$ sshd -ddd -o 'UsePrivilegeSeparation no' -r
You can add the '-p <port number>' option to run the sshd on an alternate port for debugging without affecting your system sshd. Then, give the same '-p <port number>' option to gsissh to test the sshd.
The presence of a debugging flag also runs the server without detaching it from the console. The server will only handle one connection in this mode.
Failing to run grid-proxy-init to create a user proxy with which to connect will result in the client notifying you that no local credentials exist. Any attempt to authenticate using GSI will fail in this case.
debug1: Local version string SSH-2.0-OpenSSH_3.2.3p1 debug1: Problem with local credentials debug1: no proxy credentials: run grid-proxy-init or wgpi first Function:proxy_pw_cb debug1: SSH2_MSG_KEXINIT sent debug1: SSH2_MSG_KEXINIT received
Fix: Verify that your GSI proxy has been properly initialized via 'grid-proxy-info'. If you need to initialize the proxy, use the command 'grid-proxy-init'.
The host key that the SSH server is using for GSI authentication must only be readable by the user which owns it. Any other permissions will cause the following debugging output to be generated.
7959: debug1: Local version string SSH-1.99-OpenSSH_3.4p1 7959: debug1: list_hostkey_types: ssh-rsa,ssh-dss 7959: debug1: Problem with local credentials 7959: debug1: bad file system permissions on private key key must only be readable by the user File=/etc/grid-security/hostkey.pem Function:proxy_init_cred 7959: debug1: SSH2_MSG_KEXINIT sent 7959: debug1: SSH2_MSG_KEXINIT received
Fix: Make sure that the host key's UNIX permissions are mode 400 (that is, it should only have mode readable for the user that owns the file, and no other mode bits should be set).
If the server was passed an "implicit username" (i.e. requested to map the incoming connection to a username based on some contextual clues such as the certificate's subject), and no entry exists in the grid-mapfile for the incoming connection's certificate subject, the server should output a clue that states it is unable to set the username against which to authenticate.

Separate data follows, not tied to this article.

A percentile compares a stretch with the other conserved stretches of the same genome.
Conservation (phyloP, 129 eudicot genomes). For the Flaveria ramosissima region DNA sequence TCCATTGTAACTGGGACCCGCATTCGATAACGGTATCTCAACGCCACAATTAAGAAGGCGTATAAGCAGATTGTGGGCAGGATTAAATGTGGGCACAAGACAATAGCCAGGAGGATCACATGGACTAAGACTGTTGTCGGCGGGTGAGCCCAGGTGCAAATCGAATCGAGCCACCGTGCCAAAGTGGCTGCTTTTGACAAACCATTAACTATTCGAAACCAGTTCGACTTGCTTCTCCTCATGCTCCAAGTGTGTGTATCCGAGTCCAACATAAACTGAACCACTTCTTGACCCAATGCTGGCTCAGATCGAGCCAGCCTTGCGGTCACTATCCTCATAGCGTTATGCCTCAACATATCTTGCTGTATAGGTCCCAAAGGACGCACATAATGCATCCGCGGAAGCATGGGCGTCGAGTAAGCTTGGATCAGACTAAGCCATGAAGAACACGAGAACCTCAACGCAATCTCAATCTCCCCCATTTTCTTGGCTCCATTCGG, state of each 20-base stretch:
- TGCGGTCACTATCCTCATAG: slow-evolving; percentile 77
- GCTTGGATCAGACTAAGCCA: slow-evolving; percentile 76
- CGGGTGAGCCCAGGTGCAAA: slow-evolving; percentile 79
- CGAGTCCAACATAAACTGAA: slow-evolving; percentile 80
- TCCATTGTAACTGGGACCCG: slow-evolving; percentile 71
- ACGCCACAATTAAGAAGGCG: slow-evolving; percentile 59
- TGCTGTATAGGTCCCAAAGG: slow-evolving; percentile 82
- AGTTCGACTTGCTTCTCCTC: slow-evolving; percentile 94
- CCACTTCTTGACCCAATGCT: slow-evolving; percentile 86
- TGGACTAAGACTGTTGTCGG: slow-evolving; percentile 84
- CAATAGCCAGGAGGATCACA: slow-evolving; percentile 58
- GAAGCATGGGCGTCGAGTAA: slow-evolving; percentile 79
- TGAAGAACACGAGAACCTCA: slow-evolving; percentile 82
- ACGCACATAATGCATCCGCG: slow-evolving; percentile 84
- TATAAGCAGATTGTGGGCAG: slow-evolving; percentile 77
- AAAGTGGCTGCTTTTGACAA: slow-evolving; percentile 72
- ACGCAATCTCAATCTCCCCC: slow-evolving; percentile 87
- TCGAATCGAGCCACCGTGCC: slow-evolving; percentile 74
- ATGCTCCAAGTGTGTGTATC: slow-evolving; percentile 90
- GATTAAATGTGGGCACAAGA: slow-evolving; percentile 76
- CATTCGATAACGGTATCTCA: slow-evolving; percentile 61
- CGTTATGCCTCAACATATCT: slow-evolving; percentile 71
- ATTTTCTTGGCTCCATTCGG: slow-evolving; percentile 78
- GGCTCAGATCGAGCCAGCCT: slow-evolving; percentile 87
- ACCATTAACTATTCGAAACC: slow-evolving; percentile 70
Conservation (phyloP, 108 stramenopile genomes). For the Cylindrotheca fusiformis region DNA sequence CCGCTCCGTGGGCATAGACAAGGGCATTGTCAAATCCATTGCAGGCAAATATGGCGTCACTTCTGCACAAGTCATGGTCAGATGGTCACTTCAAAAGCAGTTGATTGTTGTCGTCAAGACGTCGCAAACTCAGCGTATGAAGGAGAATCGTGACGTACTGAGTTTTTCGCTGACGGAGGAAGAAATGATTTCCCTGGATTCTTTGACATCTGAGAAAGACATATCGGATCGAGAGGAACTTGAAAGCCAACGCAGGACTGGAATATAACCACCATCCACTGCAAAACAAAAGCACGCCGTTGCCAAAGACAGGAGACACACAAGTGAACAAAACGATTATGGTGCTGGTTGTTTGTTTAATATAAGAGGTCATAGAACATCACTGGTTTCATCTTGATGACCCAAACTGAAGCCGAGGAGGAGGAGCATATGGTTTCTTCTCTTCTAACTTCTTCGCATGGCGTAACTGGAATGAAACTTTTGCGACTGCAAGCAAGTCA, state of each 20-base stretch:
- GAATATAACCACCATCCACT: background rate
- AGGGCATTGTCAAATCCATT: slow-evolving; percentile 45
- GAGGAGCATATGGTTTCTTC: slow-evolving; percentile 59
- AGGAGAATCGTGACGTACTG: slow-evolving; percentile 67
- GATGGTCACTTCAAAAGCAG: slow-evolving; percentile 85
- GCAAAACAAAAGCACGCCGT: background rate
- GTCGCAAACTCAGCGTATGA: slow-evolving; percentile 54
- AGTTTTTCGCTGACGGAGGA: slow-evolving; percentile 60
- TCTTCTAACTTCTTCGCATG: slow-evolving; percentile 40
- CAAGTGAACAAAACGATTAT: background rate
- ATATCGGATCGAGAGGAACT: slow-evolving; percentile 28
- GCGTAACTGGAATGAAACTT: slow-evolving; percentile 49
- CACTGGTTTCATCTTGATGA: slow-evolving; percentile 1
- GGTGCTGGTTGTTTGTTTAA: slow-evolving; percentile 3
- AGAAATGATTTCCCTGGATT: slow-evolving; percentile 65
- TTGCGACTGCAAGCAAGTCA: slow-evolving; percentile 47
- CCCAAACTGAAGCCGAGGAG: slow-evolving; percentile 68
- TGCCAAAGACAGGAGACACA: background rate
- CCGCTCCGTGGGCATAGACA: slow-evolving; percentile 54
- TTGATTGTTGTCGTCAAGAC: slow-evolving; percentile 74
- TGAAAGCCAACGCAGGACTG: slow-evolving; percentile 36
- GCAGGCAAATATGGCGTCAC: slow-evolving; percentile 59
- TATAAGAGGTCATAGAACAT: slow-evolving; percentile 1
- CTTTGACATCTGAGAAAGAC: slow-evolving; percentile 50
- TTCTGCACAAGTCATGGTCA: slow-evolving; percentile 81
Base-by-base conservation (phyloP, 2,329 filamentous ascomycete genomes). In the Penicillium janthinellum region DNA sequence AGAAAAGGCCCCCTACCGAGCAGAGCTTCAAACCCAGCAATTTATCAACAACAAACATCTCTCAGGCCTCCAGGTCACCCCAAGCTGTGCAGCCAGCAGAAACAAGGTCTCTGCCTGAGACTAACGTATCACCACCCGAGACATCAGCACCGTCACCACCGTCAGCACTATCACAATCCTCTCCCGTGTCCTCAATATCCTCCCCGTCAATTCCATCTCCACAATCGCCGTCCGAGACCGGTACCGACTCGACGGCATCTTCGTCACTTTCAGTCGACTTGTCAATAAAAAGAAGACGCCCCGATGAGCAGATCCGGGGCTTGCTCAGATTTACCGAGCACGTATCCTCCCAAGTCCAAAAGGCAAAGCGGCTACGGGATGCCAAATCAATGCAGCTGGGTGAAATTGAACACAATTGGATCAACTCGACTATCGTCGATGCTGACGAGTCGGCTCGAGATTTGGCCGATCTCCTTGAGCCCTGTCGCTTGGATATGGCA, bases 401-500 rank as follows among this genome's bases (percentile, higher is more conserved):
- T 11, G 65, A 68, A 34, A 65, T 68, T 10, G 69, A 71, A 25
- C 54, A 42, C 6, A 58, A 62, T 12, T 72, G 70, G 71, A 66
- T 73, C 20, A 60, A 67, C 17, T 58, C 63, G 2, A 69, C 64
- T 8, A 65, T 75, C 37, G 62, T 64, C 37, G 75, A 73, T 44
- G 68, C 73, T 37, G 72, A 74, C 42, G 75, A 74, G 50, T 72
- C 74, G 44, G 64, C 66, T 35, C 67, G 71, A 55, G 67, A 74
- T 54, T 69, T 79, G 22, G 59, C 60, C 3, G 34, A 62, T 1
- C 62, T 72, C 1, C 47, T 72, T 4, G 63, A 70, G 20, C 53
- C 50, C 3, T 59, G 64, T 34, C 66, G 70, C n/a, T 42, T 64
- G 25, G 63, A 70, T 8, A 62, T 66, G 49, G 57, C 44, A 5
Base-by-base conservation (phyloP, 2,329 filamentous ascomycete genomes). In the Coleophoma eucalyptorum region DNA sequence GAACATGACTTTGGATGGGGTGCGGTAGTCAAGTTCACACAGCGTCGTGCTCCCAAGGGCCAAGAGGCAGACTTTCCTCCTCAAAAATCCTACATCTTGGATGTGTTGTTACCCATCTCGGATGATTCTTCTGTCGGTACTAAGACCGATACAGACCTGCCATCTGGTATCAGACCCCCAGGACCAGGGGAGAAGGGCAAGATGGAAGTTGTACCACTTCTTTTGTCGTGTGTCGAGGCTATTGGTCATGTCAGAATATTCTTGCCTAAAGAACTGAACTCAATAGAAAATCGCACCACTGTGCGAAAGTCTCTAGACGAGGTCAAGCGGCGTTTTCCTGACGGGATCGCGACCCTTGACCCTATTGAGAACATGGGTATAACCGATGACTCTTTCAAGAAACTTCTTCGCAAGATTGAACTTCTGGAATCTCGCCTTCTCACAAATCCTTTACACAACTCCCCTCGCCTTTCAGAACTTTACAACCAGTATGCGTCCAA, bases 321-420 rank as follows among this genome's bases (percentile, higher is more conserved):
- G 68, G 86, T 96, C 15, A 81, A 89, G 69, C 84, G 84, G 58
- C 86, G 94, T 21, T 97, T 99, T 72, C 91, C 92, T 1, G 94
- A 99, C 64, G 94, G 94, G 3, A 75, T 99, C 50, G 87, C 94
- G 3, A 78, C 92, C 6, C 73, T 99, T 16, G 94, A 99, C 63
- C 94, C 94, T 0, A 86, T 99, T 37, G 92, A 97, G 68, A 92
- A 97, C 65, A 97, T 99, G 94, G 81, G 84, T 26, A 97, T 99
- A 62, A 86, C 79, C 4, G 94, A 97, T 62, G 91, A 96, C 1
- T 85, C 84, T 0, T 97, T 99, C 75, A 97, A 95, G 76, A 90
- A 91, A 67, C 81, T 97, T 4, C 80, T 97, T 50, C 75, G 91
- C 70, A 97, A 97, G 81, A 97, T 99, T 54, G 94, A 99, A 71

7978: debug2: input_userauth_request: try method none 7978: Failed none for cphillip from 18.104.22.168 port 1240 ssh2 7978: debug1: gssapi received empty username 7978: debug1: failed to set username from gssapi context 7978: Failed external-keyx for cphillip from 22.214.171.124 port 1240 ssh2 7978: debug1: gssapi received empty username 7978: debug1: failed to set username from gssapi context 7978: Failed gssapi for cphillip from 126.96.36.199 port 1240 ssh2 7978: debug1: userauth-request for user cphillip service ssh-connection method publickey 7978: debug1: attempt 0 failures 3
Fix: Add an entry for the user to the grid-mapfile.
If the subject name given in the system's grid-mapfile points to a non-existent user, the server will give an internal error which is best caught when it is running in debugging mode.
8046: debug2: input_userauth_request: setting up authctxt for cphillip 8046: debug2: input_userauth_request: try method none 8046: Failed none for cphillip from 188.8.131.52 port 1259 ssh2 8046: debug1: gssapi received empty username 8046: debug1: gssapi successfully set username to cphillip2 8046: debug1: userauth-request for user cphillip2 service ssh-connection method external-keyx 8046: debug1: attempt 0 failures 1 8046: input_userauth_request: illegal user cphillip2 8046: debug2: input_userauth_request: try method external-keyx 8046: GSI user /C=US/O=National Computational Science Alliance/CN=Chase Phillips is authorized as target user cphillip2 8046: INTERNAL ERROR: authenticated invalid user cphillip2 8046: debug1: Calling cleanup 0x806bb38(0x0)
Fix: Add a new account to the system matching the username pointed at by the user's subject in the grid-mapfile.
Should the user attempt to connect without first creating a proxy certificate, or if the user is connecting via a SSH client that does not support GSI authentication, the server will note that no GSSAPI data was sent to it. Verify that the client is able to connect through another GSI service (such as the gatekeeper) to make sure that the user's proxy has been created correctly.
9597: debug2: input_userauth_request: setting up authctxt for cphillip 9597: debug2: input_userauth_request: try method none 9597: Failed none for cphillip from 184.108.40.206 port 2554 ssh2 9597: debug1: gssapi received empty username 9597: debug1: No suitable client data 9597: debug1: failed to set username from gssapi context 9597: Failed external-keyx for cphillip from 220.127.116.11 port 2554 ssh2 9597: debug1: gssapi received empty username 9597: debug1: No suitable client data 9597: debug1: failed to set username from gssapi context 9597: Failed gssapi for cphillip from 18.104.22.168 port 2554 ssh2 9597: debug1: userauth-request for user cphillip service ssh-connection method publickey 9597: debug1: attempt 0 failures 3 9597: debug2: input_userauth_request: try method publickey
Fix: Verify that you are using a GSI-enabled SSH client and that your GSI proxy has been properly initialized via 'grid-proxy-info'. If you need to initialize this proxy, use the command 'grid-proxy-init'.
Please see the GSI-OpenSSH Home Page at NCSA for more information.